Another Theological Lesson from the Sports Pages

Those of us who are Red Sox fans are used to talking about the Sox from a theological perspective. For 86 years, it  seemed like we were subject to the Calvinist views of “predestination”, never reaching the pinnacle for some odd reason or another. Then, all of that disappeared in 2004 when a world series championship made us all believe again in the possibilities for redemption. 2007’s World Series victory made that point even clearer. All good things come to those who wait and have faith.

The past few years have been difficult ones and many people have asked me whether seeing the Red Sox so disappointing, getting into big money bidding wars with the Yankees and other teams, losing their “old towne team” image, watching overpaid ballplayers falter in the clutch and failing to make the playoffs made the two world championships seem not to be worth it. My answer was always the same: They absolutely were worth it and if the Red Sox never won another playoff game, I would be satisfied.

That was honest. But, at the same time, it has been hard to watch them over the past couple of years and this year, I found myself shaking my head with disgust as clubhouse dissension, lack of hustle and everything else disgusted all of us Sox fans.
Then yesterday, the Red Sox shocked the baseball world by engineering the biggest “salary dump” in major league history trading three of their highest paid players largely for young prospects. Ben Cherrington the general manager said: “we needed to do more than a cosmetic change”. Suddenly, Red Sox fans are energized again. Maybe the team won’t win and no question they will miss these great players but the games will be fun, the team will be young and exciting and who knows, maybe they’ll win some more ball games.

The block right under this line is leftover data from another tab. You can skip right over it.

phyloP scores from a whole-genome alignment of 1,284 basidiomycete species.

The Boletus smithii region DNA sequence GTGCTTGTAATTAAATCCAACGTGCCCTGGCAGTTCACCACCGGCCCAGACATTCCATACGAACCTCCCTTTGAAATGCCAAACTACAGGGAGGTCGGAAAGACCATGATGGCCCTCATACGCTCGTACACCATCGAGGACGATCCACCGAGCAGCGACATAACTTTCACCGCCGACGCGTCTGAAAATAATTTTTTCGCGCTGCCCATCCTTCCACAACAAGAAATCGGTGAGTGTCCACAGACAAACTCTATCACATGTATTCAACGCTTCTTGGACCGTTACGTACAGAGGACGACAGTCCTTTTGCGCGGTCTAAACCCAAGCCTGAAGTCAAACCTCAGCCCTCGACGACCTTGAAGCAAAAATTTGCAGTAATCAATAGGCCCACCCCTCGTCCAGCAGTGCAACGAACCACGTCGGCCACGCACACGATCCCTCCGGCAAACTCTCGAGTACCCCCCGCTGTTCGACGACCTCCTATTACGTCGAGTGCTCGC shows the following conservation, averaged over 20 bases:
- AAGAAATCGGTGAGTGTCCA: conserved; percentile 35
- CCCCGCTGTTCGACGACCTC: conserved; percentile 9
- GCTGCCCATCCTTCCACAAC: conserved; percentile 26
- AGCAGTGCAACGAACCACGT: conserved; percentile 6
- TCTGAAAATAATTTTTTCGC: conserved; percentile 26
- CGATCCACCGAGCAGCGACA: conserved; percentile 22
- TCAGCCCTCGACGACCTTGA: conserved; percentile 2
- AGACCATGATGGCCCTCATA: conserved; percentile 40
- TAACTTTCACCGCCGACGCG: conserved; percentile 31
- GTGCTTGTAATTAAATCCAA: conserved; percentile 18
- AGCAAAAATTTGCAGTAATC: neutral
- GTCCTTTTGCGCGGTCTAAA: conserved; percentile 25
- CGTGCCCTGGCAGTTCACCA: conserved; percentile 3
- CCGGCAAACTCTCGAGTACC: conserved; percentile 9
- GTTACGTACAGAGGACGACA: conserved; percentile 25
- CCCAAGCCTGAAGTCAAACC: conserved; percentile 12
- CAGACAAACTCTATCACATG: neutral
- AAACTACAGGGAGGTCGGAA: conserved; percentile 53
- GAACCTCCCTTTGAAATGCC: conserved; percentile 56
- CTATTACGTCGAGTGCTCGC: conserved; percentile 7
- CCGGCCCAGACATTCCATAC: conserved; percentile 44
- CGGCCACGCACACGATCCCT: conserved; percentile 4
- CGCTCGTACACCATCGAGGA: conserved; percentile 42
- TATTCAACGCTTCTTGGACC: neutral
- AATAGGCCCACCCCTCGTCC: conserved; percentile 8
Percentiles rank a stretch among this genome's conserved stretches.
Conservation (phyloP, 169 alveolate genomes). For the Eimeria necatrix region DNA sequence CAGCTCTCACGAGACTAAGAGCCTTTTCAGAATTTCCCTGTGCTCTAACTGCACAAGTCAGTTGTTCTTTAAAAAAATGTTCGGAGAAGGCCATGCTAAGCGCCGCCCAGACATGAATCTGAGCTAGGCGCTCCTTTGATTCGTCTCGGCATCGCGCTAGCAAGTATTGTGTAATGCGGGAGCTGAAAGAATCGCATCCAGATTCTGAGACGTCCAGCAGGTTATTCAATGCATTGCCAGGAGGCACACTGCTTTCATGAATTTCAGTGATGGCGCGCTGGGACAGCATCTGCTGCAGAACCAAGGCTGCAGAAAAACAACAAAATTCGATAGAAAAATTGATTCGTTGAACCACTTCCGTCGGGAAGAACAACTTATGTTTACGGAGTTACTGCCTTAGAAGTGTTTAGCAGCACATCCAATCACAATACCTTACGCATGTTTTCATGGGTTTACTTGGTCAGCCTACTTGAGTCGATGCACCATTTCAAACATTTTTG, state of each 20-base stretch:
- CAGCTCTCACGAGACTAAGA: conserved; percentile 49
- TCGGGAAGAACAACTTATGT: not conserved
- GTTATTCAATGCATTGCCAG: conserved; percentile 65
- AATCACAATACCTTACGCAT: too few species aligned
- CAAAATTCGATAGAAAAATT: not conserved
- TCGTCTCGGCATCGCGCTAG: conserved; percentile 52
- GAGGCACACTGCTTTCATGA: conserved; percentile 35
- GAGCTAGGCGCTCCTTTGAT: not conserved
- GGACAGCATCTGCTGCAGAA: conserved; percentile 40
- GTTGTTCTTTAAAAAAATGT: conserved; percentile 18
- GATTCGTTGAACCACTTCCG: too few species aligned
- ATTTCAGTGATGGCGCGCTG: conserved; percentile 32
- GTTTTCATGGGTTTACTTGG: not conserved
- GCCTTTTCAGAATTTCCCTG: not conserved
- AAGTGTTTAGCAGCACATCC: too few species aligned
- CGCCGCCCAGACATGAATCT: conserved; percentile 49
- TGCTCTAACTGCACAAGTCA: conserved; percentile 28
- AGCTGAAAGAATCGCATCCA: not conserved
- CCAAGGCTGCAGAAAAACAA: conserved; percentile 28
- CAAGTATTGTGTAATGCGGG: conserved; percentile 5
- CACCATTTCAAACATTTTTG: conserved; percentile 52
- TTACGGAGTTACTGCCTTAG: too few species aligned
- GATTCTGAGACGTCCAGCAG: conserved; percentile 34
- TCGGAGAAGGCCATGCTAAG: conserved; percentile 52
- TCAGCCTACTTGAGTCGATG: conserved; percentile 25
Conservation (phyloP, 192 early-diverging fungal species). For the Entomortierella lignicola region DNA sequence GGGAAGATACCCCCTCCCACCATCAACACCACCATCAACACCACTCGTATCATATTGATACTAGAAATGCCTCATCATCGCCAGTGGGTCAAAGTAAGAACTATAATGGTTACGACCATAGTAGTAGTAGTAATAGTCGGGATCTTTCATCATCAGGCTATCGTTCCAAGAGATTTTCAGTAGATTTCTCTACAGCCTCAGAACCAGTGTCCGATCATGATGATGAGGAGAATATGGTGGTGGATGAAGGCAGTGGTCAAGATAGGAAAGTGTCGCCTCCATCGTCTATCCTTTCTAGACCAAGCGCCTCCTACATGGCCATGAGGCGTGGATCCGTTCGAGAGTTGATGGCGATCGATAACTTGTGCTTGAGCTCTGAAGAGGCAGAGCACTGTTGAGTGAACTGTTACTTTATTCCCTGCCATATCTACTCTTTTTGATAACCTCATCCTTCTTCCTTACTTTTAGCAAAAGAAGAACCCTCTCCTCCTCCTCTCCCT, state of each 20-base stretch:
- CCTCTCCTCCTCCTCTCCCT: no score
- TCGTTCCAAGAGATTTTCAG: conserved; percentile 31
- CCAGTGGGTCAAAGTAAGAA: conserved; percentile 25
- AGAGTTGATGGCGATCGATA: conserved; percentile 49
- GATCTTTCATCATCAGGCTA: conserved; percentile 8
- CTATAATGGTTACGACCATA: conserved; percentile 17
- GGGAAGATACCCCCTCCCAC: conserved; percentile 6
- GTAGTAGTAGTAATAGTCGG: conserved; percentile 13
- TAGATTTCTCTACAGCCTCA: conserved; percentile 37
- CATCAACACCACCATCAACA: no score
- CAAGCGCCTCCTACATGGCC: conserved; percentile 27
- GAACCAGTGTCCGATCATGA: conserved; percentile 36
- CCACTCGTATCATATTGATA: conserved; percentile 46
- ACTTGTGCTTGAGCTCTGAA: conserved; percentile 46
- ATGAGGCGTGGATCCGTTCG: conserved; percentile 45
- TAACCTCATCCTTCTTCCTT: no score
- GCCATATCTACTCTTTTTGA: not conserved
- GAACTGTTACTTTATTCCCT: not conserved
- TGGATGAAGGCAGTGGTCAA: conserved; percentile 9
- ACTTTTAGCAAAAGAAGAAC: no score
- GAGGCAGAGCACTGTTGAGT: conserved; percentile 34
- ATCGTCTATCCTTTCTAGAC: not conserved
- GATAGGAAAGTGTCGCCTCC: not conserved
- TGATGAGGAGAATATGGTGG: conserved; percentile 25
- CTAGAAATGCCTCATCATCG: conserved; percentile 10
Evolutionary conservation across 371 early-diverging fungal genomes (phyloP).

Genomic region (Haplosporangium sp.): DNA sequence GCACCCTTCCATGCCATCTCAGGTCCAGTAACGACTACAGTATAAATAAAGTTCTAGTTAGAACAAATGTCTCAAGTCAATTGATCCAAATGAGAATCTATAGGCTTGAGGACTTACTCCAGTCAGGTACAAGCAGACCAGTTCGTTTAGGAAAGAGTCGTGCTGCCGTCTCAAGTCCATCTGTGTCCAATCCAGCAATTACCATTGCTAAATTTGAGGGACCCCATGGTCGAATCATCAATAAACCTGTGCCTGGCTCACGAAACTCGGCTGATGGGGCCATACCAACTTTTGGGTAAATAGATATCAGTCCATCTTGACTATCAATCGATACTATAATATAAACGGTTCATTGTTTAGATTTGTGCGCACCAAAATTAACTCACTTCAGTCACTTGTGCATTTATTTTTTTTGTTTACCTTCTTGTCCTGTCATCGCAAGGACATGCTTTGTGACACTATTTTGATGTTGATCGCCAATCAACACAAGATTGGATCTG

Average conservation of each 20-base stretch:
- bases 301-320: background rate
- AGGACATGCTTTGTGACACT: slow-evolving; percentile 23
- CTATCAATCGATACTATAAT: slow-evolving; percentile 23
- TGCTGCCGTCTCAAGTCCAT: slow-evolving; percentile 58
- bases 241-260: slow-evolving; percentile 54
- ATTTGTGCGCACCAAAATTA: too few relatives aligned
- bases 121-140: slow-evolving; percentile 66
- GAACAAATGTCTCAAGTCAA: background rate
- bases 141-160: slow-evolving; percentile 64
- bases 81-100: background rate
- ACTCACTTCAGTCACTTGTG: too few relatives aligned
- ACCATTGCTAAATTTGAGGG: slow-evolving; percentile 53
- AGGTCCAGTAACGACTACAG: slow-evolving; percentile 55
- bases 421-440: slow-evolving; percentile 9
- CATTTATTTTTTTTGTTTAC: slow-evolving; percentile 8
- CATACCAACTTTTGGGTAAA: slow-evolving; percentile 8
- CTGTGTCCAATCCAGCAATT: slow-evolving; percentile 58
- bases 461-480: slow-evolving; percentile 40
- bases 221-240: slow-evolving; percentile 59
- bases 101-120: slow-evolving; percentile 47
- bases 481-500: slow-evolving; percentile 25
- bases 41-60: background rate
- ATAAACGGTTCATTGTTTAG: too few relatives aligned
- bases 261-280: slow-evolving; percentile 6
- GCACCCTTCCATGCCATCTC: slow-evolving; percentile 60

Cherrington said something to the effect of the Red Sox needed to get back to who they really were. That is the perfect definition of teshuva, repentance, so important at this time of the year. My team has said; “the way we’re going isn’t the right way and dared to make a drastic change”. That is teshuva.

Now, the only question is: how will they use the money they have saved? Will they make better decisions or, like most of us do, after the holidays are over, fall back to the same old routine?

Will this change be permanent? We can only hope. For them…and for ourselves.

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